Gradle Release Notes

Version 5.1.1

The Gradle team is excited to announce Gradle 5.1.

This release features repository to dependency matching, production-ready configuration avoidance APIs, Gradle Kotlin DSL 1.1, and more.

Read the Gradle 5.x upgrade guide to learn about breaking changes and considerations for upgrading from Gradle 5.0. If upgrading from Gradle 4.x, please read upgrading from Gradle 4.x to 5.0 first.

We would like to thank the following community contributors to this release of Gradle: Mike Kobit, Kent Fletcher, Niklas Grebe, Jonathan Leitschuh, Sebastian Schuberth, Dan Sănduleac, Olivier Voortman, Alex Saveau, and Till Krullmann.

NOTE: Gradle 5.1 has had one patch release. You should use the latest patch release (5.1.1).

Table Of Contents

Upgrade Instructions

Switch your build to use Gradle 5.1.1 by updating your wrapper properties:

./gradlew wrapper --gradle-version=5.1.1

Standalone downloads are available at

Repository to dependency matching

It is now possible to match repositories to dependencies, so that Gradle doesn't search for a dependency in a repository if it's never going to be found there.


repositories {
    maven {
        url ""
        content {
           includeGroupByRegex "com\\.mycompany.*"

This filtering can also be used to separate snapshot repositories from release repositories.

Look at the user manual for more details.

Filter tasks with --group

Instead of listing all available tasks, gradle tasks can now show only the tasks belonging to a particular group. This makes it easier to find tasks in builds with many available tasks.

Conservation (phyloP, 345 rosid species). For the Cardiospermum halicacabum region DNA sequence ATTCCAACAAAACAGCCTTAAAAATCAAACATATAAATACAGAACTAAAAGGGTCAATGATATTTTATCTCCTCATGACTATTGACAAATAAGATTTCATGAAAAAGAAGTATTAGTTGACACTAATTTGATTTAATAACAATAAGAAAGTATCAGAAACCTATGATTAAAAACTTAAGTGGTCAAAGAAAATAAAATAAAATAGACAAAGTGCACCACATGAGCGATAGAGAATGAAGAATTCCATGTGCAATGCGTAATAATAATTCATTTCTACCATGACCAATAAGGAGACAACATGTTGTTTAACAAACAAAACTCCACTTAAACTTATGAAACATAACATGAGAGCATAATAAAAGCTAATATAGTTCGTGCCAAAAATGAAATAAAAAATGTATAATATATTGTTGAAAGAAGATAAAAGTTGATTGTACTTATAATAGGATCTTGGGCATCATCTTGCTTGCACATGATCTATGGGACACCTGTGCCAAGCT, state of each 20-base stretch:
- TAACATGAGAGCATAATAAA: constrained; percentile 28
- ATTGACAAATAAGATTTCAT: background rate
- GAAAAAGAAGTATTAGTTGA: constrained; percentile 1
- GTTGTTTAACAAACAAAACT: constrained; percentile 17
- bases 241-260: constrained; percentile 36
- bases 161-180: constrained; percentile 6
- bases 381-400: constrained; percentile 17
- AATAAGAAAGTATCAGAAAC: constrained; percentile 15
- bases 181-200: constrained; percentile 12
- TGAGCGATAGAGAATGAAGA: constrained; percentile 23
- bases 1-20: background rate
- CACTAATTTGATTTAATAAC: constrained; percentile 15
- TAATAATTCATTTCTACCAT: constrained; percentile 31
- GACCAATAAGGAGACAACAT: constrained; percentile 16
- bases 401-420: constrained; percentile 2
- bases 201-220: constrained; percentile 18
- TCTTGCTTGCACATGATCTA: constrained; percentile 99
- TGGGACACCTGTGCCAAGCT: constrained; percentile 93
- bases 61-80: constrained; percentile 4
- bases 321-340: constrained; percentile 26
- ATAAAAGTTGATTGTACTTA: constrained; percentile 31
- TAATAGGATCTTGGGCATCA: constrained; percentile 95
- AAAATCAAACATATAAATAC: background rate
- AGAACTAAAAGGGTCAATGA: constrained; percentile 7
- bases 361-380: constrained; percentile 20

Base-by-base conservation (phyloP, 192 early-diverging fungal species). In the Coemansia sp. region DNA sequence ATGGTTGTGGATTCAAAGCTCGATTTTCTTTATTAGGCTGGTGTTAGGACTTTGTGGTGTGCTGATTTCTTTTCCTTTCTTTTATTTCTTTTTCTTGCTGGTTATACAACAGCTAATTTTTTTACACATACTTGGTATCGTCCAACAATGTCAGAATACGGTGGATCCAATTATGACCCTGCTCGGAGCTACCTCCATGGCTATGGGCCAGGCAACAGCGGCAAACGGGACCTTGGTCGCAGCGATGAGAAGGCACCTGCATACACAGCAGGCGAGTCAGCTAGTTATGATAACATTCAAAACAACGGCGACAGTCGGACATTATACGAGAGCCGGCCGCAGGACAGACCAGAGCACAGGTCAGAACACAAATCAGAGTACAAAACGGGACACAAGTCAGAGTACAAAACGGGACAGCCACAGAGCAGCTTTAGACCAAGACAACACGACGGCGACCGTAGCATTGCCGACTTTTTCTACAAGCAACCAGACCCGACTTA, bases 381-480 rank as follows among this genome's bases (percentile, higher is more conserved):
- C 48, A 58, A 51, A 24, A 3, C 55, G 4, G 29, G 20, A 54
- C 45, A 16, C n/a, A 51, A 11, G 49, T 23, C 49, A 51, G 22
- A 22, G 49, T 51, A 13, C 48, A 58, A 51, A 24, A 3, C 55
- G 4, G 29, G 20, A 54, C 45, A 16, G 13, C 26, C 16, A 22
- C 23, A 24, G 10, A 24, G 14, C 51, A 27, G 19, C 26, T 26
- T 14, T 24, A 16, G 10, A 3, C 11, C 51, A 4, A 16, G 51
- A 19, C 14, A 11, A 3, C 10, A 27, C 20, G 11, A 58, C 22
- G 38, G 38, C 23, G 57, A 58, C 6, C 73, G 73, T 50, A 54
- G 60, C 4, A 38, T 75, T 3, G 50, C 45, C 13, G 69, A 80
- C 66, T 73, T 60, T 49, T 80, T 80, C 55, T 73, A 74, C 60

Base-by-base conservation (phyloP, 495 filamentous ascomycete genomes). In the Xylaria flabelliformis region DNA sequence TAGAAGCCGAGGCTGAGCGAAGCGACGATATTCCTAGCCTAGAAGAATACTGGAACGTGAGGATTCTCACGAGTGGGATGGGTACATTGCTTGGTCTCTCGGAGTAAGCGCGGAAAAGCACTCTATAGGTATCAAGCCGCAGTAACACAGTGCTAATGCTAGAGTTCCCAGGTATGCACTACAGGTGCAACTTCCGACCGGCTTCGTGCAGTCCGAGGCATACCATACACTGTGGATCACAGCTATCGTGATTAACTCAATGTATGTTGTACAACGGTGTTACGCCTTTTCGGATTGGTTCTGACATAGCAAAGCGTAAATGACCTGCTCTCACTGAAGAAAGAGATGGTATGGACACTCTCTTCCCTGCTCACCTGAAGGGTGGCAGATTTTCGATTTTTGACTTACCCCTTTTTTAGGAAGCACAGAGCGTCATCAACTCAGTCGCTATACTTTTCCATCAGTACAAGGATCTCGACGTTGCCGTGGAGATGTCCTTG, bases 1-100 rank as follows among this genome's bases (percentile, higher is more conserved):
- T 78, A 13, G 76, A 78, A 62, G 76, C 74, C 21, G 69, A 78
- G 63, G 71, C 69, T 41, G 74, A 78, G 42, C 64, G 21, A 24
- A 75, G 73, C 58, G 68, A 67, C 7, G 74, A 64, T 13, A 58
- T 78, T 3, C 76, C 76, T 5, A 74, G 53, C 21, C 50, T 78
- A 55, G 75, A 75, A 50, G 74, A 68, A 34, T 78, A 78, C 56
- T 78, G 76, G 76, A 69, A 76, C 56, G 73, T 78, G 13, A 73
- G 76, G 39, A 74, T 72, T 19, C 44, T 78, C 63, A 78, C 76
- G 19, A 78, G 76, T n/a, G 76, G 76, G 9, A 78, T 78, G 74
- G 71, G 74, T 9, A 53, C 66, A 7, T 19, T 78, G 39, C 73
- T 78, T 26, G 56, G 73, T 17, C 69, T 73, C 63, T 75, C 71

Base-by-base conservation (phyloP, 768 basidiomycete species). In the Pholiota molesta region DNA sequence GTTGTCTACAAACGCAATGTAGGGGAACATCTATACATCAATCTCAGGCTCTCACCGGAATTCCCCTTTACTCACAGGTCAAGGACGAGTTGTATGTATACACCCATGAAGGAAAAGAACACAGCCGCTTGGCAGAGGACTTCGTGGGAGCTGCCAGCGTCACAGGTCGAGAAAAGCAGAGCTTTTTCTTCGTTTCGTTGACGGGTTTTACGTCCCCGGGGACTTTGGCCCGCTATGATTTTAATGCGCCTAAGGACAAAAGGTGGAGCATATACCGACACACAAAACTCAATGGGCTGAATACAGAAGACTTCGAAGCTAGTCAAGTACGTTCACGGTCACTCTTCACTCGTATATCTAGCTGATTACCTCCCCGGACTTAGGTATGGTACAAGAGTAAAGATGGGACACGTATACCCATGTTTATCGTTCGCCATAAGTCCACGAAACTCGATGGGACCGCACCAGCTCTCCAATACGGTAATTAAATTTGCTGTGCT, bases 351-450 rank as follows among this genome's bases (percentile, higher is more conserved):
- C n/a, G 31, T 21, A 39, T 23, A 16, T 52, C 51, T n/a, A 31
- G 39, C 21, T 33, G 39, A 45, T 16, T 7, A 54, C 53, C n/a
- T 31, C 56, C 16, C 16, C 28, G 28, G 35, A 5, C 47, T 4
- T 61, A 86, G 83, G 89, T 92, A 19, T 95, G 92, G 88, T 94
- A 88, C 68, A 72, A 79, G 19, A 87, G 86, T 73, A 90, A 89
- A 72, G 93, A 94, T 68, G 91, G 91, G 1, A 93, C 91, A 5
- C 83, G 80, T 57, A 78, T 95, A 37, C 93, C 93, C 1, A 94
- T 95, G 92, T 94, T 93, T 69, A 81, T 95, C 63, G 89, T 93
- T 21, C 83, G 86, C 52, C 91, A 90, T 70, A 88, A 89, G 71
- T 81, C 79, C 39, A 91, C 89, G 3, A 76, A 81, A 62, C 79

This feature was contributed by Alex Saveau.

Declaring target architectures for C++ plugins

It's now possible to target multiple architectures when building C++ projects using the targetMachines property:

application {
    targetMachines = [machines.linux.x86, machines.linux.x86_64,]

When the build task is executed, Gradle will build all architectures associated with the current operating system. If a target machine isn't specified, Gradle will target the operating system and architecture of the host machine.

The target operating system and architecture is also used by Gradle's dependency management engine to publish and resolve compatible artifacts when C++ projects utilize binary dependencies.

Improvements for plugin authors

Stricter validation with validateTaskProperties

Cacheable tasks are validated stricter than non-cacheable tasks by the validateTaskProperties task, which is added automatically by the java-gradle-plugin. For example, all file inputs are required to have a normalization declared, like e.g. @PathSensitive(RELATIVE). This stricter validation can now be enabled for all tasks via validateTaskProperties.enableStricterValidation = true.

Apply plugins from included build using plugins { } block

The plugins { } block in build scripts can now be used to refer to plugins defined in included builds. In previous versions of Gradle, this was possible but required some additional boiler-plate code in the settings file. This boiler-plate is now no longer required.

This change makes it super easy to add a test build for a Gradle plugin and streamlines the process of implementing a Gradle plugin. You can also use this feature to conveniently work on changes to a plugin and builds that use that plugin at the same time, to implement a plugin that is both published and used by projects in the same source repository, or to structure a complex build into a number of plugins.

Using the plugins { } block also makes the Gradle Kotlin DSL much more convenient to use.

You can find out more about composite builds in the user manual.

Conveniences for Map properties

This release includes a lazy MapProperty type which allows efficient configuration of maps in the Gradle model, for example in a project extension or task property.

See the user manual for more details.

Specify a convention for a property